“If the board of directors (of Entergy) were thoroughly infiltrated by nuclear activists, I don’t think they could have done a better job of disassembling their own case,” Brock said.

In a last-ditch effort, Entergy sent its vice president for external affairs, Curt Hebert, on a damage control mission to the Statehouse the day before the vote. As he stood in front of the painting of the “Battle of Cedar Creek,” in which Union soldiers tie up Confederate prisoners, Hebert proffered Southern comfort to Vermont lawmakers in the form of a “gift,” as he put it, of 25 megawatts of 4-cent per kilowatt hour power to state utilities for three years. (The plant has a 620 megawatt capacity.)

The press conference, however, did little to sway senators’ inclination to vote against the bill.

Even champions of the plant, namely Sen. Randy Brock, R-Franklin-Grand Isle, and Sen. Hinda Miller, D-Chittenden, were nonplussed by the corporation’s behavior in light of the tritium leak and recent misstatements, and the formation of its debt-ridden spinoff company. They both nixed the relicensure proposal.

“If the board of directors (of Entergy) were thoroughly infiltrated by nuclear activists, I don’t think they could have done a better job of disassembling their own case,” Brock said.

Procedural maneuvering

Four candidates for governor were involved in the vote – Democratic Sens. Peter Shumlin, Susan Bartlett, Doug Racine — as well as Lt. Gov. Brian Dubie, the Republican gubernatorial candidate, who presided over the Senate debate. The proceedings were polite, in spite of the opportunity for political posturing.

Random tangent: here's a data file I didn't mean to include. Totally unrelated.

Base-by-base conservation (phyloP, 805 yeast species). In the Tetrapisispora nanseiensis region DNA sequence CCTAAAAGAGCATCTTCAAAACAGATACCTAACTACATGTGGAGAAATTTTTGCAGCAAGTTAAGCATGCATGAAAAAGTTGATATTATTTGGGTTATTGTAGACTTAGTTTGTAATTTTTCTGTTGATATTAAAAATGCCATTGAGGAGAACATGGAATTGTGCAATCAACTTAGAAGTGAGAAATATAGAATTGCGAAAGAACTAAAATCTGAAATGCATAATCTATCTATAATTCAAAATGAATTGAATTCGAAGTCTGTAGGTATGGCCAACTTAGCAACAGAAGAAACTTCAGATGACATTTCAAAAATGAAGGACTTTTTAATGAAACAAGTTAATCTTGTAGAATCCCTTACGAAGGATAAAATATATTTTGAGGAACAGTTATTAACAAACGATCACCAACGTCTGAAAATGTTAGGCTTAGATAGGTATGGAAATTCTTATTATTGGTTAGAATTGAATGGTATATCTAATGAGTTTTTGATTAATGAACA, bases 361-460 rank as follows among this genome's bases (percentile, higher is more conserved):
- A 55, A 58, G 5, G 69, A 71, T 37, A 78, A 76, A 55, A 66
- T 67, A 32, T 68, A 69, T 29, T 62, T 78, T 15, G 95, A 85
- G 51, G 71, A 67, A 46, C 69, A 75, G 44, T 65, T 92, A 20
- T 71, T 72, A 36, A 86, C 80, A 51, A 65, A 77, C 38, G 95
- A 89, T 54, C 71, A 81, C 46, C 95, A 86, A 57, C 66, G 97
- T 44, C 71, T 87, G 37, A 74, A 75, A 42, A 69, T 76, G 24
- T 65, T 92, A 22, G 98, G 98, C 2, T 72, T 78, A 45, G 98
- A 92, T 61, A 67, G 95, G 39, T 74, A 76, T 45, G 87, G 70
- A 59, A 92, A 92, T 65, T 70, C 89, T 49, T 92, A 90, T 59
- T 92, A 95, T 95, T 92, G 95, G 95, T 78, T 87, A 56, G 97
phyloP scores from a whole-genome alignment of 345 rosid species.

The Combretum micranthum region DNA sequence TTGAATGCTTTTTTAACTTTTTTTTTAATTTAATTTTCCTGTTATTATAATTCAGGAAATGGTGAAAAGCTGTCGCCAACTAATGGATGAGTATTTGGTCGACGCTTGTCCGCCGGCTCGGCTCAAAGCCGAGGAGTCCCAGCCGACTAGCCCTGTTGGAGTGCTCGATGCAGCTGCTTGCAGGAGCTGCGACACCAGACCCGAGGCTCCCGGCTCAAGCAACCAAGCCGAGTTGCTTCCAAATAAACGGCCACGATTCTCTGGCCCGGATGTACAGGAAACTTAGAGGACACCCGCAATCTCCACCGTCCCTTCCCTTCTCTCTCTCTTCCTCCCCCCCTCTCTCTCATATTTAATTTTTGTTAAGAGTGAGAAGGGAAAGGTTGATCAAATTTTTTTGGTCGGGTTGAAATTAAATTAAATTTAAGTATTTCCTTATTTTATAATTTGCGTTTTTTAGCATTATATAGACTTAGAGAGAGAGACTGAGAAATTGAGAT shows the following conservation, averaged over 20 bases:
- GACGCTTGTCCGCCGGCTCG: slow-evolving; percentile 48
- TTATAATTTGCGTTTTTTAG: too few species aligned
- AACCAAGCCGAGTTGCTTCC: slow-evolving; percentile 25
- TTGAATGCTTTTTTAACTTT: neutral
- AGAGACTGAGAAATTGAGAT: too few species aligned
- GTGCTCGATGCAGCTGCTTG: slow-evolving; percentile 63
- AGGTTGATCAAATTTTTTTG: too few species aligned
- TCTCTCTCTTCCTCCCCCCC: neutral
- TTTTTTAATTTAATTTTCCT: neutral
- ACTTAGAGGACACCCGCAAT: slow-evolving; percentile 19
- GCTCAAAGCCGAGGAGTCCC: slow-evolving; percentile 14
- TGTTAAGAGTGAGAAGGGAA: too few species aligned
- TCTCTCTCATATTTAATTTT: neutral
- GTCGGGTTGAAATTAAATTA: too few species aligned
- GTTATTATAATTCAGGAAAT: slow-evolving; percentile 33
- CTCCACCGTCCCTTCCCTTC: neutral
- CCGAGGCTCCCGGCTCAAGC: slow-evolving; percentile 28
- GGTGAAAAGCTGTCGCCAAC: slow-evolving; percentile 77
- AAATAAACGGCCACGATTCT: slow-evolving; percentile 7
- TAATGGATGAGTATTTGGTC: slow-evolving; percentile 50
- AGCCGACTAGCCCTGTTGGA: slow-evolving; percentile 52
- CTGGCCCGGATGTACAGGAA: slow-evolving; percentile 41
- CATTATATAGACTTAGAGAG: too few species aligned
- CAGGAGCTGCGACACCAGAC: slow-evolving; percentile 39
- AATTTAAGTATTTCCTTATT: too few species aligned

Party lines were blurred somewhat in the floor vote, and only a few pro-Yankee stalwarts – Sens. Bobby Starr, Peg Flory, Dick Mazza and Phil Scott – favored relicensing the plant in the voice vote held on the Senate floor.

A number of lawmakers yesterday said they had anticipated voting on Yankee in April, toward the end of the legislative session.

Senate President Peter Shumlin, D-Windham, orchestrated the procedural move that pushed the vote forward and caught some senators off guard, even those of his own party. A number of lawmakers yesterday said they had anticipated voting on Yankee in April, toward the end of the legislative session.

Sen. Peg Flory, D-Rutland, said she was “absolutely surprised” when she found out last week that the bill had been passed out of the Senate Finance Committee. She said she had been assured that they could take more testimony on the economic impacts of closing Vermont Yankee.